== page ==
The truth is that a man’s sense of the world dictates his subjects to him and that this sense is derived from his personality, his temperament, over which he has little control and possibly none, except superficially. It is not a literary problem. It is the problem of his mind and nerves. These sayings are another form of the saying that poets are born not made. A poet writes of twilight because he shrinks from noon-day. He writes about the country because he dislikes the city, and he likes the one and dislikes the other because of some trait of mind or nerves; that is to say, because of something in himself that influences his thinking and feeling. So seen, the poet and his subject are inseparable. There are stresses that he invites; there are stresses that he avoids. There are colors that have the blandest effect on him; there are others with which he can do nothing but find fault. In Music he likes the strings. But the horn shocks him. A flat landscape extending in all directions to immense distances placates him. But he shrugs his shoulders at mountains.
— Wallace Stevens, from Effects of Analogy (1948), The Necessary Angel
If, as Stevens proposes, a poet’s subject is congenital, that leads me to wonder about my own. While he states, earlier in the above-referenced essay, that “great numbers of poets come and go who have never had a subject at all,” I cannot see myself in that group. Perhaps after reading Foster’s biography of Yeats, I realized that I was not such a diletante, or rather a scatterbrain, at all, when it came to artistic endeavor. To be a playwright, poet, Musician, lyricist, essayist, polemicist, all in one frame-of-reference, is an achievable thing. And yet, I found in myself as compared to Yeats two things missing: one, an unerring belief in my own greatness; and two, the tenacity for self-publicizing that would drive me to have my voice heard, first, and heard in an environment that I created and/or controlled, second.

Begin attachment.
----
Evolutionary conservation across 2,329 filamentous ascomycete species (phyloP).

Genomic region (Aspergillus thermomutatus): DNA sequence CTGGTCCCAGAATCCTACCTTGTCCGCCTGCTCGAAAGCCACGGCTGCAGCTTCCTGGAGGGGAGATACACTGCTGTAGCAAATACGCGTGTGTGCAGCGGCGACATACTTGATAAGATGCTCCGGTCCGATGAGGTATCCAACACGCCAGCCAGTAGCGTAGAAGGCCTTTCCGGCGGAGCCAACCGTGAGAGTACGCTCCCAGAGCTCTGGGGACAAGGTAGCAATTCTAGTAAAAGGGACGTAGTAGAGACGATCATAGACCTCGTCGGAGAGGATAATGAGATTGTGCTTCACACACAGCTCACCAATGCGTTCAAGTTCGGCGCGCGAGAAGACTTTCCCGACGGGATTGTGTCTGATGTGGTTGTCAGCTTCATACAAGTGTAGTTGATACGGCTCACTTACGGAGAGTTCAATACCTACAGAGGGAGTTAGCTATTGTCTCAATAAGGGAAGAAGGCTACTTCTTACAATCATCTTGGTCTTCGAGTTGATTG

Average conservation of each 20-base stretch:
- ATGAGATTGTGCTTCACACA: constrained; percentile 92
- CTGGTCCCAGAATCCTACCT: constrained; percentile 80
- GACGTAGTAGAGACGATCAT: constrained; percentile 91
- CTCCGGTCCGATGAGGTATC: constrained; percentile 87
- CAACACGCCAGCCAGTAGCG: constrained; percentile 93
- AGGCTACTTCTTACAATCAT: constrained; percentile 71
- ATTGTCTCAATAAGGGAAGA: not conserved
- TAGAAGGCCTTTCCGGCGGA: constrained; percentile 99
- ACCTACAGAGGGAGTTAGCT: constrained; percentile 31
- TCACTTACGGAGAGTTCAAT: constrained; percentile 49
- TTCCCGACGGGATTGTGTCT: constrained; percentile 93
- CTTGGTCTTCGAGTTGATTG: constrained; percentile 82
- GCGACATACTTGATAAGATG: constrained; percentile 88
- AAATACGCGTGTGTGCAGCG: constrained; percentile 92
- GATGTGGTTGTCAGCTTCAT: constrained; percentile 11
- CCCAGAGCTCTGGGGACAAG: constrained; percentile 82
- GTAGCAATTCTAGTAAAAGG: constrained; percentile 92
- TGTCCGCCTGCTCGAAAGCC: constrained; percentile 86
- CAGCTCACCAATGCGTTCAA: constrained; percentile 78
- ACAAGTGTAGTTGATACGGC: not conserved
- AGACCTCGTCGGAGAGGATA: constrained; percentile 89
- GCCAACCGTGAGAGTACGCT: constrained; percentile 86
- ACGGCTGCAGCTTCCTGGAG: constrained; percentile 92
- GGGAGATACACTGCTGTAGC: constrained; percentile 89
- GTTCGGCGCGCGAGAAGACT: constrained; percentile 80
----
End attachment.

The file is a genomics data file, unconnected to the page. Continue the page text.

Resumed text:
All that aside, I wonder on what my congenitally designated “poetic subject” might be. Or what, when I can avail myself of the ivory tower of solitary meditation and creative focus, is it that draws my thoughts in such a way that it is impossible NOT to write about them, or in some artistic manner, express my acknowledgment of it.
Looking back on the Poetry I’ve written in the past two years (probably my most consistently fruitful period in a single medium), I encounter a certain repetition of thematic elements: sound, silence, space, Music, balance and and underlying system of energy that runs through all that exists. But that seems too broad a spectrum of thought – and how it relates to the life I live, is questionable, although I can see how these things affect me, it is difficult to determine what exactly these concepts outline in my reality.